David Sudbury is an industry veteran, having built the financial services business for Honda in Canada. After 30 years, Sudbury took early retirement, joining some notable companies as an advisory board director. However, last year, Sudbury decided to enter the big bad world of technology and finance again, as CEO of RegTech company Securefact. RFi Group’s Sarah Hollinshead interviewed Sudbury to discover more about the company that lured him back into the workplace and its position within the growing RegTech environment.
What is your ultimate goal in your position as CEO of Securefact?
My goal is to transform Securefact from a service provider for registry services to a fully-fledged RegTech; solving regulatory compliance problems and creating technology solutions for our finance service customers.
"Our focus is to be the subject matter experts in financial service regulation and create technology solutions that help our customers solve their digital onboarding problems."
And to make it so that, from start to finish, you can plug our products right into that process.
We can help customers meet the FINTRAC requirements for anti-money laundering and anti-terrorism, whilst also creating a frictionless experience that moves beyond the standard 3-4 weeks into digital onboarding in 15 minutes. It is a journey in progress and we are having some very good success.
Does your offering work across all types of products within the financial institutions portfolio?
Yes, and it is all customisable according to the brand, plugging into their existing portal or website. We perform the back-office work to complete the attestation. This includes addressing the KYC questions for risk management purposes, and then reporting back beneficial ownership, matched against government registry data. The overall aim is for the financial institutions to have a complete picture of the ownership structure of the entity, which of course the regulators require.
We hope that this is a repeatable process, in a digital manner, that provides rich data for financial institutions. Finally, and very importantly, it is fully auditable, so when the auditor does show up, you have the confidence that you have met the requirements, and don’t run the risk of fines or penalties.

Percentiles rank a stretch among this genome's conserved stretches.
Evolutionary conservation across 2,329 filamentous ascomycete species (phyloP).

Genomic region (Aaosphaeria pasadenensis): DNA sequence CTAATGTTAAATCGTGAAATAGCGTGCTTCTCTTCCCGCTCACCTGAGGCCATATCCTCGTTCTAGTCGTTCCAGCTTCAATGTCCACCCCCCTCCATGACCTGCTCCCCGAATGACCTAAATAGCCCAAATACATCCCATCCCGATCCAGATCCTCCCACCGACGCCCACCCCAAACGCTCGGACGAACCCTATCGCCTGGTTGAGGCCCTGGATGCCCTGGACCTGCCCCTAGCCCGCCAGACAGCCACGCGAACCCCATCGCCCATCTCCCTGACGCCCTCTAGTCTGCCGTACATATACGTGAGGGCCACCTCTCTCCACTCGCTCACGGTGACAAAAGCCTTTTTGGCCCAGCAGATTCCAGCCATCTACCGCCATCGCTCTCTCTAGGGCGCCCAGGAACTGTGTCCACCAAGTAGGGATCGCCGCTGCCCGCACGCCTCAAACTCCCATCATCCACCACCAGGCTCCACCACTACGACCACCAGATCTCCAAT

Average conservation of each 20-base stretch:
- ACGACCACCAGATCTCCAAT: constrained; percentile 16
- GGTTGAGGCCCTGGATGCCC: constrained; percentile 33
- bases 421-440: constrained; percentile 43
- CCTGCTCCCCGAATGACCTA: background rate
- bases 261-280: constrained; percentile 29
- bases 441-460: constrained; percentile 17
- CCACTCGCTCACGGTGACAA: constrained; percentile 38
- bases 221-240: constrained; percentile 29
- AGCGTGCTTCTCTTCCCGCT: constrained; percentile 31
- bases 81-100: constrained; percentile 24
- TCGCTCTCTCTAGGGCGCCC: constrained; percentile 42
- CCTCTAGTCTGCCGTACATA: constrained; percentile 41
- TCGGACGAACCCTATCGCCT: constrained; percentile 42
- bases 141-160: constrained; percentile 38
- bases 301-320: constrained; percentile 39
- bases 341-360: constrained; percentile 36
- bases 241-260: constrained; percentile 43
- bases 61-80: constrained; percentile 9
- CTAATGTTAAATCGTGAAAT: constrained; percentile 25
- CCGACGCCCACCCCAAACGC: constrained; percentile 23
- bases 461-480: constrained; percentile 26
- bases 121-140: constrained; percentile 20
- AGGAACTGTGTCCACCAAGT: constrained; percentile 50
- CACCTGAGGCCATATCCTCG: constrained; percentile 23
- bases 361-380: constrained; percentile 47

What is RegTech to you, and how does it fit in with the FinTech landscape?
Fintech is really about applying technology to solve financial services problems for customers. Millennials and Gen Z customers will equate to more than 50% of the potential customers out there by 2020, according to research. They also represent huge buying power; data from the United States suggests almost $5 trillion dollars in purchasing power. So, fintech really is looking at applying digital solutions to meet that perspective demand, filling a gap that traditional banking has not been able to address. Of course, now there are FinTech partnerships and innovation labs set up for traditional financial institutions to be able to fit into this changing demand.
"Regtech in Canada represents potentially a 200-million-dollar industry."
RegTech is merely a subset of that. Regtech in Canada represents potentially a 200 million dollar industry because financial service companies need solutions to address the evolving regulations that they are obligated to follow. And so simply, RegTech is creating a technology solution that allows for a very standardised way of dealing with things, that is fully auditable and meets the requirements of the regulators. If you look at the amount of money banks are spending on compliance, it is huge. So why not drive efficiency and effectiveness in that area?